From Health Facts
Latest Edit: Hector 2014-03-21 (EDT)
|See Also||Lab Tests|
- Alpha-1 antitrypsin, or AAT inactivates endoproteases (protein catabolic enzymes that are released in the body by degenerating and dying cells), such as trypsin and neutrophil elastase.
- Deficiencies of AAT can be genetic or acquired, where acquired deficiencies can occur in patients with protein-deficiency syndromes (e.g. malnutrition, liver disease, nephrotic syndrome, neonatal respiratory distress syndrome).
- The major clinical symptoms of AAT deficiency include progressive dyspnea with minimal coughing. Chronic bronchitis and bronchiectasis can be seen in those with AAT deficiency who smoke.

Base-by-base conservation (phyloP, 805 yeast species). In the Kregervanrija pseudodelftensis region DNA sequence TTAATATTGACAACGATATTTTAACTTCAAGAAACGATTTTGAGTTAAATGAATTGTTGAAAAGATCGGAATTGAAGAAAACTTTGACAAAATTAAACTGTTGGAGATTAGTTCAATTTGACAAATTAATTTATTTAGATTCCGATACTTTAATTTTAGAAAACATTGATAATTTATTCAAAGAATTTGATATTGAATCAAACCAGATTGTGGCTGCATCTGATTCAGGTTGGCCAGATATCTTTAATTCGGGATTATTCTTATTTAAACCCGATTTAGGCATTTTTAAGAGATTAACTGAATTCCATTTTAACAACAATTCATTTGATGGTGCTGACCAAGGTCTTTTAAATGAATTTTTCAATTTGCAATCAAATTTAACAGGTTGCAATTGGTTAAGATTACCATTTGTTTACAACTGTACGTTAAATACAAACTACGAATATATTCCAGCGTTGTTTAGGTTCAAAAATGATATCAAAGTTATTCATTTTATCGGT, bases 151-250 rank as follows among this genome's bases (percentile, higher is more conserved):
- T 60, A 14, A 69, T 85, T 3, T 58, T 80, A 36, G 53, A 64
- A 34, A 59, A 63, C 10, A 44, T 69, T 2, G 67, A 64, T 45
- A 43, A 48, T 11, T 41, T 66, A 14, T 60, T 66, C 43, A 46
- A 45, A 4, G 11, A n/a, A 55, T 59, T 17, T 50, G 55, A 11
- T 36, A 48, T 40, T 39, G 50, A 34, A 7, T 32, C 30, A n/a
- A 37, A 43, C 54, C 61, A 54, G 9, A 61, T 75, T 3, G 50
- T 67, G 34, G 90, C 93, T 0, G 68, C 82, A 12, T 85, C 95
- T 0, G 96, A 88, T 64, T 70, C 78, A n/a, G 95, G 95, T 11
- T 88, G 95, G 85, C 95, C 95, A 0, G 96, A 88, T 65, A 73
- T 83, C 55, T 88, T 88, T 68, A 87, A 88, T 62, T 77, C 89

- No fasting required.
- Factors which can cause increased levels
- Serum levels of AAT can double during pregnancy.
- Drugs: Oral contraceptives
- Factors which can cause decreased levels
- None noted
High levels indicate:
Low levels indicate:
- Early onset of emphysema (adults)
- Neonatal respiratory distress syndrome
- Low serum proteins
- Pagana Kathleen D, Pagana Timothy J (2006) Mosby's Manual of Diagnostic and Laboratory Tests, Mosby.